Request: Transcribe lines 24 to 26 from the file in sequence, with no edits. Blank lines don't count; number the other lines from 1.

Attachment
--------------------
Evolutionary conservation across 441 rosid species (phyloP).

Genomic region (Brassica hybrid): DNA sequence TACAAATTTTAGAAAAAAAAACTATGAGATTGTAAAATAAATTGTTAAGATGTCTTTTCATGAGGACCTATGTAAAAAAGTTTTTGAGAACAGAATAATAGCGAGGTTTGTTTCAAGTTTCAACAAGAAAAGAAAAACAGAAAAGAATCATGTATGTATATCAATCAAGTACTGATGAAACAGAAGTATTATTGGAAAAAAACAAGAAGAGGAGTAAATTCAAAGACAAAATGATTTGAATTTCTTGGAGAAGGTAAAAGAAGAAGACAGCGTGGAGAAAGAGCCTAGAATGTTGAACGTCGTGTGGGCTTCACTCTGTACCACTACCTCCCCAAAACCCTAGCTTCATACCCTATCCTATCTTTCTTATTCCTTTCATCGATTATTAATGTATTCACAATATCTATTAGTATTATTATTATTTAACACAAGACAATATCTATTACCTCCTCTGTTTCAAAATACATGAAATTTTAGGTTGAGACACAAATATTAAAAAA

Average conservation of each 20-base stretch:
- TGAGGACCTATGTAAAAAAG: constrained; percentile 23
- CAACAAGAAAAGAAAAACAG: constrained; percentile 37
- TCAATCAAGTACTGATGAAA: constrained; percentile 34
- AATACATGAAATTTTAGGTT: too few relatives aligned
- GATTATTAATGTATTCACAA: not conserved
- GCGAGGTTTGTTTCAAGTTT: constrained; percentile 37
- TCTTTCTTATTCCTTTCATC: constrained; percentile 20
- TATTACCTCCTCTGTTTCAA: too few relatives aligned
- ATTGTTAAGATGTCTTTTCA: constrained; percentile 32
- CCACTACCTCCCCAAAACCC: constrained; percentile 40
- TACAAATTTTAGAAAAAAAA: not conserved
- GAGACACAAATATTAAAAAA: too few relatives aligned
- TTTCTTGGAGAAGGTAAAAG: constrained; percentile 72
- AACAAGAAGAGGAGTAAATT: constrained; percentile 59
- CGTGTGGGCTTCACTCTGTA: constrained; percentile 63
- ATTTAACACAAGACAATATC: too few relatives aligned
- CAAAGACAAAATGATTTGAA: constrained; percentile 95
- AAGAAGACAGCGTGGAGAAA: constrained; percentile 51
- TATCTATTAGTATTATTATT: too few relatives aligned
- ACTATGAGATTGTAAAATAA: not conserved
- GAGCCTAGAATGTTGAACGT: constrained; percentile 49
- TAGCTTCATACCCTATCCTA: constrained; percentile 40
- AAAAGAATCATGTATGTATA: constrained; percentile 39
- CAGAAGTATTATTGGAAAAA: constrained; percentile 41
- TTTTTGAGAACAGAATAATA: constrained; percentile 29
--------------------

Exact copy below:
- GAGCCTAGAATGTTGAACGT: constrained; percentile 49
- TAGCTTCATACCCTATCCTA: constrained; percentile 40
- AAAAGAATCATGTATGTATA: constrained; percentile 39